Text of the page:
The ancient stone on Buckfast Moor is known by many as the Harbourne Man, standing as it does at the source of the Harbourne River, which flows from here through ‘Harbourne Country’… Redcleave Brakes and Dockwell then under the Clapper Bridge at Harbourneford and on through Harberton and Harbertonford – where many of us catch only a fleeting glimpse of the river before it ends its short journey in Bow Creek at Tuckenhay.
- Grade 2 listed water mill.
- Removal and use of original slates.
- Specialist ‘diminishing size’ slate laying.
- Skilled work shaping slates around.
A quiet river now, but not so long ago this powerful river roared to the sound of several giant mills; Harbertonford with the wool mill manufacturing serge cloth for the military, Bow Creek with the paper mill making bank notes for the world and in between these giants were many smaller mills for the grinding of flour. Crowdy Mill is one such mill; now a Grade 2 listed building its origins date back to 1297 and with the roof of the mill house being over 100 years old it was in need of repair.
“Having a listed building does have an impact on how restoration and renovation projects are approached and this was the case for the work on the roof. We had used South Hams Roofing for a small project some time ago and we chose them for this work.”
With the scaffolding in place the first step was to remove the old slates, clean and sort them for re-use where possible, taking great care to organise the slates in the correct order as this roof has random width and diminishing size of slate where the smaller slates are attached at the top of the roof with the size gradually increasing with the largest slates at the edge of the roof.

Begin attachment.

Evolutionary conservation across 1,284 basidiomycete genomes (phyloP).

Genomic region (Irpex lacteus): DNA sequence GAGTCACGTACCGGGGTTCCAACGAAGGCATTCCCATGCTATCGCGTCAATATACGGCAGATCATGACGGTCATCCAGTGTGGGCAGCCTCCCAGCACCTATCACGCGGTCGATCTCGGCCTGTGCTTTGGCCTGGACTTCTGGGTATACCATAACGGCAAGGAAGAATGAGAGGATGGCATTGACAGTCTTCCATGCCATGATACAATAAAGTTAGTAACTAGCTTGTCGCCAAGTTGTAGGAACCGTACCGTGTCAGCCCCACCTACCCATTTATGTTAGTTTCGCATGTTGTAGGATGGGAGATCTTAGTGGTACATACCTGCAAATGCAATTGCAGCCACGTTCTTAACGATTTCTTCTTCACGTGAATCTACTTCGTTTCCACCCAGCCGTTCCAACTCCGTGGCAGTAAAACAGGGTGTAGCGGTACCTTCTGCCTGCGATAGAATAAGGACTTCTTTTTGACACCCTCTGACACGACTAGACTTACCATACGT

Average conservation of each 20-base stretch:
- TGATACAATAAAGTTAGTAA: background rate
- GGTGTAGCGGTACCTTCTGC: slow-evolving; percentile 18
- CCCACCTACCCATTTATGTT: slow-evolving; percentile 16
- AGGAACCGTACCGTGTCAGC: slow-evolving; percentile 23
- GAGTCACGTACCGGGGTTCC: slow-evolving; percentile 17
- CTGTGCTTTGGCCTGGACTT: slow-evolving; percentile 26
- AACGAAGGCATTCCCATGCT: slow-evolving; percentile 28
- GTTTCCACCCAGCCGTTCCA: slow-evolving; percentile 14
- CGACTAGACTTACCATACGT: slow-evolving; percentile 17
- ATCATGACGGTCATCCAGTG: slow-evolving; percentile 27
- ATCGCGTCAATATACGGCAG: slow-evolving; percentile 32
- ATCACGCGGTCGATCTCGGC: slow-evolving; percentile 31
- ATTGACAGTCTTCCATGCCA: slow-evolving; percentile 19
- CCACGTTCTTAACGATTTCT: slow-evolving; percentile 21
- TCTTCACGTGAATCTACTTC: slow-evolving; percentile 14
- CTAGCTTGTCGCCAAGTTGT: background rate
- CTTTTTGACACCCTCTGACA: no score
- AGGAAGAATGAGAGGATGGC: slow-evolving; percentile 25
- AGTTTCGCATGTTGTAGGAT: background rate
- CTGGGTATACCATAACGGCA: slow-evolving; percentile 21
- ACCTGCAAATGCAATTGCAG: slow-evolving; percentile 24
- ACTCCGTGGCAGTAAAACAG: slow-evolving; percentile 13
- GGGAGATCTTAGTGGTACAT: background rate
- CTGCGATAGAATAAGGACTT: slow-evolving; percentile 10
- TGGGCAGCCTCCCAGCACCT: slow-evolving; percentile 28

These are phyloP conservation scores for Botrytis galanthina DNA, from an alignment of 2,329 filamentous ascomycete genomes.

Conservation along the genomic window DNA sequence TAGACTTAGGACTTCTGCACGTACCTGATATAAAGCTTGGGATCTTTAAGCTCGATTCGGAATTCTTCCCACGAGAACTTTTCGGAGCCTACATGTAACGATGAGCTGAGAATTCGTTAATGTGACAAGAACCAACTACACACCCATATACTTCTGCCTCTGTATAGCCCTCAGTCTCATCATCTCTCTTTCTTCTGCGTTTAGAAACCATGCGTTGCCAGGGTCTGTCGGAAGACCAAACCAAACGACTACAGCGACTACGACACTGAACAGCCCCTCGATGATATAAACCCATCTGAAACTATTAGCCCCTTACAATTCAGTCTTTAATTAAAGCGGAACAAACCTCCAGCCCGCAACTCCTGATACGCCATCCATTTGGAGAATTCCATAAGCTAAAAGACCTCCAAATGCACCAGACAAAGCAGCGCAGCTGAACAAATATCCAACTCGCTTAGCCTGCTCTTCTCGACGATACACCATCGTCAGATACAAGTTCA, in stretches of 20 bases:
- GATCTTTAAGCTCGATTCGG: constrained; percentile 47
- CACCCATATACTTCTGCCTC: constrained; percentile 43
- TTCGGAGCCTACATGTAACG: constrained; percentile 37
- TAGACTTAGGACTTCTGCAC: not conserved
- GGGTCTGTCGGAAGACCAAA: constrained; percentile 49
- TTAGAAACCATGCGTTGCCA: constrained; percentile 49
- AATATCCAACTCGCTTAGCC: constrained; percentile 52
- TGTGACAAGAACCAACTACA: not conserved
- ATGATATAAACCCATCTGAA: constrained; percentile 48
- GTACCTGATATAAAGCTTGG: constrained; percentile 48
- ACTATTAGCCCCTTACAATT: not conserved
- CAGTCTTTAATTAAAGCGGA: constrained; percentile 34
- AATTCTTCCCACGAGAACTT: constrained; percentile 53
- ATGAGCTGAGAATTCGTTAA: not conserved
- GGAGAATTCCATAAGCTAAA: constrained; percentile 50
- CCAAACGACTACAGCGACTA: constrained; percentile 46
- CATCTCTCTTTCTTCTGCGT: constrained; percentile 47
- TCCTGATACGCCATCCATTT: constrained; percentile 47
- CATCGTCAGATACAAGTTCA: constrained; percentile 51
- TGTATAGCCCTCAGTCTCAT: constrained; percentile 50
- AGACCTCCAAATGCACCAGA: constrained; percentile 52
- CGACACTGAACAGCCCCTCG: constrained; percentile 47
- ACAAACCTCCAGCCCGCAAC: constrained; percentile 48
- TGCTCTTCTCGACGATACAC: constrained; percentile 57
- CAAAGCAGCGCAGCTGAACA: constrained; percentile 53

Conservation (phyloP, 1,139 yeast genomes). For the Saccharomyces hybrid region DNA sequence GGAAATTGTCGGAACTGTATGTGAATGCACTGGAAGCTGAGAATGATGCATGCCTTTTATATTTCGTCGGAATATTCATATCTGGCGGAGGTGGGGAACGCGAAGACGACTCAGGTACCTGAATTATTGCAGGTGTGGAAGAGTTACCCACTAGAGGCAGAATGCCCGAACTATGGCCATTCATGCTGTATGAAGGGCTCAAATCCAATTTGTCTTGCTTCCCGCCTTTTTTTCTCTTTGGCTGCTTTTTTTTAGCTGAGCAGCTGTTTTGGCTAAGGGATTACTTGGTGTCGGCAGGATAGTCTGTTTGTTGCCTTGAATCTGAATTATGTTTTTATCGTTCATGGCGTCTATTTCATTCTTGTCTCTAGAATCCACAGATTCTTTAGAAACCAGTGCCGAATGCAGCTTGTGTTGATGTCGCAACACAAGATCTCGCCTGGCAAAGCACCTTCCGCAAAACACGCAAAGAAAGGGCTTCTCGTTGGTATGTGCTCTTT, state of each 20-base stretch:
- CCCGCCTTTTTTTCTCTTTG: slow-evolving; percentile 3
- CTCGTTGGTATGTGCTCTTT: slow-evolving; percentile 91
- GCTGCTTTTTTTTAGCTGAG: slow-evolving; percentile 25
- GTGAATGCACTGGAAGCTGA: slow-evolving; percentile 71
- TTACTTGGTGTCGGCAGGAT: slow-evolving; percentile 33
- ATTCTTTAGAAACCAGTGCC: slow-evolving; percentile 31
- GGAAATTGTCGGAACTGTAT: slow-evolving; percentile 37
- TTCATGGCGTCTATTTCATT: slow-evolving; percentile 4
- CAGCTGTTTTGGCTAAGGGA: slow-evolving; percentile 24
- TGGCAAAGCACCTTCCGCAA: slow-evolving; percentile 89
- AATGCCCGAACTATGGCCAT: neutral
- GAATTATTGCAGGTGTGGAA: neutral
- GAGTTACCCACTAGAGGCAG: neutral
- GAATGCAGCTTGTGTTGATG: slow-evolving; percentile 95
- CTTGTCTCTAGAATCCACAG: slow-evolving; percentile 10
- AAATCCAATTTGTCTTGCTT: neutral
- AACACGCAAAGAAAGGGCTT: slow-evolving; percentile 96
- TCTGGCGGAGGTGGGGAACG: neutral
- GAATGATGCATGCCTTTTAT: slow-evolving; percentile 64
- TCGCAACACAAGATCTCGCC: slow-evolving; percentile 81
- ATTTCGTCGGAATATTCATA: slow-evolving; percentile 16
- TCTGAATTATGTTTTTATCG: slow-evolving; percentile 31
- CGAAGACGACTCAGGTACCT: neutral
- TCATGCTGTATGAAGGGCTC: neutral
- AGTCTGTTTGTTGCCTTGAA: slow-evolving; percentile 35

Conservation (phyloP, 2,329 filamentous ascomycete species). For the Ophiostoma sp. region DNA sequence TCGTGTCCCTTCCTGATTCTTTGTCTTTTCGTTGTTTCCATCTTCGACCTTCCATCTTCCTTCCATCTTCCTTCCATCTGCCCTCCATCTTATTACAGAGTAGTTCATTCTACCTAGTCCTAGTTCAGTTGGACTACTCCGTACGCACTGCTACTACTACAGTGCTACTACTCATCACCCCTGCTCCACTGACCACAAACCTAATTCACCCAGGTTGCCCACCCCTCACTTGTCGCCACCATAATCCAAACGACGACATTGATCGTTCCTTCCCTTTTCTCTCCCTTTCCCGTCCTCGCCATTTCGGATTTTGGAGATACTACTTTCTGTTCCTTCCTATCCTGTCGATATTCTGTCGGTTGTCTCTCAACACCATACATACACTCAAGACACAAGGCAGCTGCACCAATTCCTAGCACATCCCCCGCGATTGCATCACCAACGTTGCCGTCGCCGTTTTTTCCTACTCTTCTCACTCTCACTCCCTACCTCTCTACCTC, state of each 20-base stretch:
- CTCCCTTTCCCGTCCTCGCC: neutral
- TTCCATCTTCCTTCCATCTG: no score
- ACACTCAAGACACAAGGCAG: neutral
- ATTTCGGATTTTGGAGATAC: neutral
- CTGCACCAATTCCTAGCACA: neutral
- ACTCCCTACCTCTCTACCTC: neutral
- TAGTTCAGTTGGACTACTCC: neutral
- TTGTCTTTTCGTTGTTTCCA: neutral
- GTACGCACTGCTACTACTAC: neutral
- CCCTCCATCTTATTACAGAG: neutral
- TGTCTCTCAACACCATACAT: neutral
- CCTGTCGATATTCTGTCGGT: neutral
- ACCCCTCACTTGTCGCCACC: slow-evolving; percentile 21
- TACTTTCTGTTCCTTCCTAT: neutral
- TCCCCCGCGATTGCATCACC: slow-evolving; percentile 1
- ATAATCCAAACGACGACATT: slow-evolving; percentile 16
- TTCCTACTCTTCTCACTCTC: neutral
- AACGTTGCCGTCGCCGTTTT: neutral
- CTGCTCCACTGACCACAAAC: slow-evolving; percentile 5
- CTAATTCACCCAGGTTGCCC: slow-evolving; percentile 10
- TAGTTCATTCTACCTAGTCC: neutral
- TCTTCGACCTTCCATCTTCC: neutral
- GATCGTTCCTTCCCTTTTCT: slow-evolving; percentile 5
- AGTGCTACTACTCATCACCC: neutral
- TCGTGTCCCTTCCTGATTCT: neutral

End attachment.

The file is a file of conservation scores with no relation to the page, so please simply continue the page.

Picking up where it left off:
Pete Scoble: “South Hams Roofing has many years experience working on historic and listed buildings and we work closely with the National Trust and English Heritage, so this kind of specialist heritage roofing work is very much part of what we offer in Devon and the South Hams in particular. The work has to be approached in the right way; we remove, clean, sort and stack the slates before re fitting in the original order and cutting to fit the many edges and drainage gullies.”
The finish and overall effect is worth all the effort as the aged texture of the slates creates a roof which is new, but one that sits comfortably within its historical setting as if it had not been touched for years, blending perfectly with the surrounding mill buildings and the early summer green of the deep Harbourne valley.